DoubleClick: 'From' Line Is Key to E-Mail Response

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The "from" line is the No. 1 piece of information people use to determine whether they'll open an e-mail, according to a survey by marketing technology and services provider DoubleClick Inc.


Sixty percent of respondents to a September survey of 1,000 people who use e-mail at least once per week cited the "from" line as the primary motivator to opening e-mail.


The ever-increasing onslaught of spam, along with the threat of viruses and the occasional unwelcome surprise of pornographic photos, is apparently taking its toll, and has people checking to see who the sender of an e-mail is before they click on it.


This contrasts with direct mail marketing, which, except during some months immediately after last year's anthrax scare, often doesn't identify the sender on the outer envelope in an effort to pique recipients' interest.


The volume of e-mail that consumers receive has grown 60 percent in the past year from an average of 159 per week to an average of 254, according to the survey, to be released at the Direct Marketing Association's 85th Annual Conference and Exhibition in San Francisco this week.


Ninety percent of respondents cited spam, or unsolicited bulk commercial e-mail, as their No. 1 concern, and just 5 percent said they read spam to determine their interest in the offers, down from 18 percent in 2001.


Twenty-eight percent of the respondents cited the frequency of permission-based commercial e-mail as their No. 2 concern.


Just under half of the respondents said they use a feature in their e-mail program to sort some of their incoming mail into a bulk folder. The average number of e-mail addresses owned by each consumer is 2.63, according to DoubleClick, New York.


Meanwhile, 35 percent of respondents cited the subject line as the primary motivator for opening e-mail. Within the subject line, discounts and news appeal to consumers most, the survey said.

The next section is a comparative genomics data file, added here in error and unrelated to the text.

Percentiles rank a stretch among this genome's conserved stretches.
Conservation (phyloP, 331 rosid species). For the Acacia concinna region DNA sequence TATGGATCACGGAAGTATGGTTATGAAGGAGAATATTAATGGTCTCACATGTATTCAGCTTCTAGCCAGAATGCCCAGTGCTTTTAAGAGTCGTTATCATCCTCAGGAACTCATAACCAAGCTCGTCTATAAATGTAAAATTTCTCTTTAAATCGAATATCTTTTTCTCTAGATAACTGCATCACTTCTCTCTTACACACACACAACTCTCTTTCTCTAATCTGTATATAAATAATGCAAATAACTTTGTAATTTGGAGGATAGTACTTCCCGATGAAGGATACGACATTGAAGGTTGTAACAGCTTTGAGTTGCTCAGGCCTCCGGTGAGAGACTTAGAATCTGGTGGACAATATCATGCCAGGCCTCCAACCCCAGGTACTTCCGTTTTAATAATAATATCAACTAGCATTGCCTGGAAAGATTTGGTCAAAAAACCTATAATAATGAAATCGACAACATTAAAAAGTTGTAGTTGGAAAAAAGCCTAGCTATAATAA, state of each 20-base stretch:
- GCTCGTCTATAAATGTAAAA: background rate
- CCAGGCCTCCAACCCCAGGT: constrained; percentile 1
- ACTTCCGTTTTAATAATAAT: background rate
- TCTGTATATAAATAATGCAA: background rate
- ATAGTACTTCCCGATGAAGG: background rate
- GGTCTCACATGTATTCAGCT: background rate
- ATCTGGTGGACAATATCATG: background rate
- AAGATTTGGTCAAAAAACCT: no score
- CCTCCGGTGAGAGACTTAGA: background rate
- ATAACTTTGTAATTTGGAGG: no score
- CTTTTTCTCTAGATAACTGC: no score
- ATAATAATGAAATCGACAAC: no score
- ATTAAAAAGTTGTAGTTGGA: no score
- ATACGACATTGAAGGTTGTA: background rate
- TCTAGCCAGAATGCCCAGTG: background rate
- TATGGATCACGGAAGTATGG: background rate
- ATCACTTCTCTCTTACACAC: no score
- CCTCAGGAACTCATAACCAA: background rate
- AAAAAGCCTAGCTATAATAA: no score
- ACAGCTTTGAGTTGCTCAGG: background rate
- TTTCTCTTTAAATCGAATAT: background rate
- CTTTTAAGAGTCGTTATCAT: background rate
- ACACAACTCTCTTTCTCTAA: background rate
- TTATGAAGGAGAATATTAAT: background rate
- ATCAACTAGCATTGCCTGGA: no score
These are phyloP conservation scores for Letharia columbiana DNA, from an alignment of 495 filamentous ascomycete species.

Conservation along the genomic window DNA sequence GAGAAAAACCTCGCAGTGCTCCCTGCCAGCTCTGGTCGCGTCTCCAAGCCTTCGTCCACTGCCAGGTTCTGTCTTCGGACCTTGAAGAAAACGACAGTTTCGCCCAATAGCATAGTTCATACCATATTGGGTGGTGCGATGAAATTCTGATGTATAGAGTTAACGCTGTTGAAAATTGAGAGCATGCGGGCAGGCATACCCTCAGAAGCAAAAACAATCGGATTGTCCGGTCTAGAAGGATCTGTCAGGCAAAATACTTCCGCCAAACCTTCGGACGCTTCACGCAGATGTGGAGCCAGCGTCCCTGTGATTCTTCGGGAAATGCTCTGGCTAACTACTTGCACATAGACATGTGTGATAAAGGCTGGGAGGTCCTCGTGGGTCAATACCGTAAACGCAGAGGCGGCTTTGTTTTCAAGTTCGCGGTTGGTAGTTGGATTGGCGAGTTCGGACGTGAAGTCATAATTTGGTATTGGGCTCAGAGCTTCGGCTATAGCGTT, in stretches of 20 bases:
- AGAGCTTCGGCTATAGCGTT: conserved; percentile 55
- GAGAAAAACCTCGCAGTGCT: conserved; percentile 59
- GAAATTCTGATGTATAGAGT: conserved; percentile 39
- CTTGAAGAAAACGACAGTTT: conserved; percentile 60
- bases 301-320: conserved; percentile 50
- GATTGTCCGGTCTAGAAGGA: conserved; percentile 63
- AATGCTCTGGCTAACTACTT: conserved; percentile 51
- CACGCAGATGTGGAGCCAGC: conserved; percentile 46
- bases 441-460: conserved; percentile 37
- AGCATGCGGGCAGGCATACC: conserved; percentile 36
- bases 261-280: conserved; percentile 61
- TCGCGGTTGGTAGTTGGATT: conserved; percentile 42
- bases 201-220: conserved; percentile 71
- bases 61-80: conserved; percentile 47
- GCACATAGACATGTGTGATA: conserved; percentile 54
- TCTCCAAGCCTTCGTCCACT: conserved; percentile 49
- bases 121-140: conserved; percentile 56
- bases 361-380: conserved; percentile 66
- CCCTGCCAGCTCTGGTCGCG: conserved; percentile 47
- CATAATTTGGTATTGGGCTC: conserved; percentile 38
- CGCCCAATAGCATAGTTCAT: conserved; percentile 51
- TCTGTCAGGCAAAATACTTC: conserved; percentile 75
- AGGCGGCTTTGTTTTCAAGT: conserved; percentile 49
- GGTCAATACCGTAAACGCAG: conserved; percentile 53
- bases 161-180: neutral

And though spam remains problematic, consumers are apparently still increasing their commercial use of the medium.


Seventy-five percent said e-mail is the preferred mode of communication from merchants; 20 percent cited postal mail, and zero cited telemarketing.


Also, e-mail is replacing the telephone for customer service, the survey found. Fifty-seven percent cited e-mail as the preferred customer service medium, up from 50 percent last year.


Seventy-seven percent said they have made a purchase after clicking on an e-mail. Of those, 33 percent have clicked through an e-mail and purchased immediately, 35 percent have clicked through and purchased online later, and 9 percent have clicked through and purchased offline later, according to DoubleClick.


Also, 66 percent of respondents said they plan to use e-mail to make purchases during this year's holiday season, and 48 percent said they plan to use e-mail to help make birthday purchases this year.


In other findings, 86 percent said they have purchased from the same online merchant more than once, and 46 percent said they have used a coupon code when shopping online during the past year.


The majority of online consumers also prefer customized e-mail, according to the study. Sixty-two percent said they always or sometimes request customized content in their permission-based e-mail. And 91 percent said they prefer content based on interests they have specified. Of those, 35 percent said they are more likely to make a purchase as a result.


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